|Barefoot, pregnant, in the kitchen... and feminist|
(Photo by Kevin Miller)
But we know that’s not what she’s doing. We know she’s cooking.
Recently, three sociologists at North Carolina State University published a study entitled “The Joy of Cooking?” pushing back against the narrative that a home-cooked meal is an essential part of familial harmony and a key step in reforming the food system. “The message that good parents—and in particular, good mothers—cook for their families dovetails with increasingly intensive and unrealistic standards of ‘good’ mothering.” This ideal, they argue, serves only to push working women back into the kitchen, where they find cooking unfulfilling. Moreover, their efforts are often met by family members with disinterest or complaints. Cooking, they assert, only continues to oppress women.
A few writers picked this up, including Amanda Marcotte in Slate and Anna North in The New York Times. Predictably, a conservative in “The Federalist” responded: “It’s I guess what you can expect from feminists—sniping that the stress for women of at-home cooking isn’t worth the benefits.”
So is cooking anti-feminist?
I have certainly had my share of family meals where I have labored over the actual cooking—never mind the shopping beforehand—for at least an hour, only to have my efforts rebuffed by my kids. I have certainly experienced my share of anger and frustration over it, seasoned with the peculiar bitterness that comes from the ingratitude of children. I actively dislike cooking with my kids, because it takes twice as long, and the resulting mess is twice as big. I am a work-at-home mother, which means that my work hours end when school does, and shopping and food prep, tasks I accomplish faster and more easily without offspring, take a bite out of my precious work day.
Yet I am not ready to concede the kitchen.
What makes cooking oppressive? The authors detail the challenges facing the women they interviewed: unpredictable work hours, long commutes, difficulties procuring fresh foods and using them before they spoil. Cooking, they argue, is an unnecessary stressor in these women’s already-overburdened lives, so why not just taking cooking out of the equation?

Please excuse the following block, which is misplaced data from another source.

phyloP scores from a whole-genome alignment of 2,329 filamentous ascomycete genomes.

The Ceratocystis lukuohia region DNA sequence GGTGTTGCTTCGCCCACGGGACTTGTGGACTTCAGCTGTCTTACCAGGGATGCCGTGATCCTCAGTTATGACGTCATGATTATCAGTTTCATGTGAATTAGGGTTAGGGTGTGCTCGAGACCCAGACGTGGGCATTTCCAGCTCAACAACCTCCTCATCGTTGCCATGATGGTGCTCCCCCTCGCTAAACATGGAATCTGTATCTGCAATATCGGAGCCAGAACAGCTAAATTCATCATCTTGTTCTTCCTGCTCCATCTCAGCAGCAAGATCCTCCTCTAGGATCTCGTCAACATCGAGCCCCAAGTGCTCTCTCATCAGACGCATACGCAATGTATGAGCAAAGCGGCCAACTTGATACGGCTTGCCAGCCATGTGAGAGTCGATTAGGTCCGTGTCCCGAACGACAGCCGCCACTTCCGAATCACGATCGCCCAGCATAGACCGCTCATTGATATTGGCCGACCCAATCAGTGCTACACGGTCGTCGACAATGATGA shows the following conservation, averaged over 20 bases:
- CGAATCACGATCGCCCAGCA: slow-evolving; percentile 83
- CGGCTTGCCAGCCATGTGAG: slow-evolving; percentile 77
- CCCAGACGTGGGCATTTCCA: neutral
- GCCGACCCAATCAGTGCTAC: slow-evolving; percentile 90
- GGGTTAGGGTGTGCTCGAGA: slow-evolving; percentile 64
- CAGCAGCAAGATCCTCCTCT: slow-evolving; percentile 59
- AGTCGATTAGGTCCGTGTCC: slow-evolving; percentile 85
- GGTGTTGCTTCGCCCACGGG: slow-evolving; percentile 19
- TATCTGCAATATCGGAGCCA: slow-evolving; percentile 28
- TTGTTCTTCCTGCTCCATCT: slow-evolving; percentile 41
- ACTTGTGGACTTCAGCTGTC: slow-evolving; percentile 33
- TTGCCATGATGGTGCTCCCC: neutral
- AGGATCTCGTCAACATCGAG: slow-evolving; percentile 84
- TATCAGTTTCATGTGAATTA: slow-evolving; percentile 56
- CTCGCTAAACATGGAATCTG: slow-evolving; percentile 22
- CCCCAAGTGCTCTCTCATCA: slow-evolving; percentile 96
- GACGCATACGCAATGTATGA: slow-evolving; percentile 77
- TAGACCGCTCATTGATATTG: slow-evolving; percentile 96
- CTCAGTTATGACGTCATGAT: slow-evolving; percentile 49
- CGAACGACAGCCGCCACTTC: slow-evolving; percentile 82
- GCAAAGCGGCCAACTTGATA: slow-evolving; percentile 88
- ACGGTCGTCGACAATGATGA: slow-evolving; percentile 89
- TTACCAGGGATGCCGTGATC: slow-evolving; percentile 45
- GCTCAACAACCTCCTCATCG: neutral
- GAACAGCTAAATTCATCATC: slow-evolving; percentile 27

The irony is that at least two of the women, Wanda and Leanne, work in fast food, as does Wanda’s husband, while another, Greely, has her own catering company. They can’t cook at home because, between work hours and commuting, they are too busy providing food for other people—perhaps some of them overburdened parents like themselves without time to cook.
The line between domestic work and wage work is highly charged for women, and is further tangled up in class and race. A century and more ago, upper-class women, usually white, were expected to eschew all forms of work. “Housekeeping” for these women meant managing the servants, who performed all the actual labor of domestic tasks. In contrast, middle-class women handled much or all of their own domestic work. Their exemption from wage work delineated their difference from lower-class women. For women of the lower classes, of all races, domestic work was wage work. One glaring exception, pre-Civil War, was enslaved women, who received no wages at all for the tasks they performed, either in the house or in the fields. African-American women who were freed still performed domestic tasks, but freedom made the difference in doing the work for nothing versus doing the work for pay.
During the first and second waves of feminism, many white women agitated for the right to work; many women of color, on the other hand, wanted the right to leisure. Since then, women have gained the right to wage work—if not to pay equity with men—but the right to leisure remains elusive for many in the United States, women and men.
Is cooking work or leisure? It can be hard to say. For a cook at McDonald’s, providing food is her job. When she comes home, the pressures that spill over from her wage work—time constraints, financial limits, physical exhaustion—make cooking stressful and anything but leisurely.
What about a stay-at-home mother? For her, cooking might be a leisure activity and a pleasure, a domestic task she chooses to do. Alternatively, maybe she works—and cooks—at home because child care costs more than she would earn out of the house, and so economic necessity makes the choice for her. Either way, she does it and receives no compensation, even though the annual value of a stay-at-home mother’s labor is calculated to be $112,962.
When parents work outside the home, the family often outsources those jobs and pays for them. Restaurant workers (likely immigrants of both genders) prep and cook the food. Day care workers or nannies (usually women) care for the children. Maids (women again) clean the house. When these jobs are paid, they count as part of the GDP.
But to reduce cooking to labor is to collapse it into a singular, capitalistic dimension. Food and cooking have larger resonances than simply economics, however, as the study authors acknowledge when they discuss the ideological values placed on “the family meal.” Yet even this analysis is reductive and ignores the many other possible emotional and cultural dimensions of food, cooking, and the struggle for gender equity.
In Part 2, I unpack the relationships between cooking and gender by recollecting my own experiences with cooking, food, and family from childhood.
In Part 3, I respond to the authors’ argument point by point.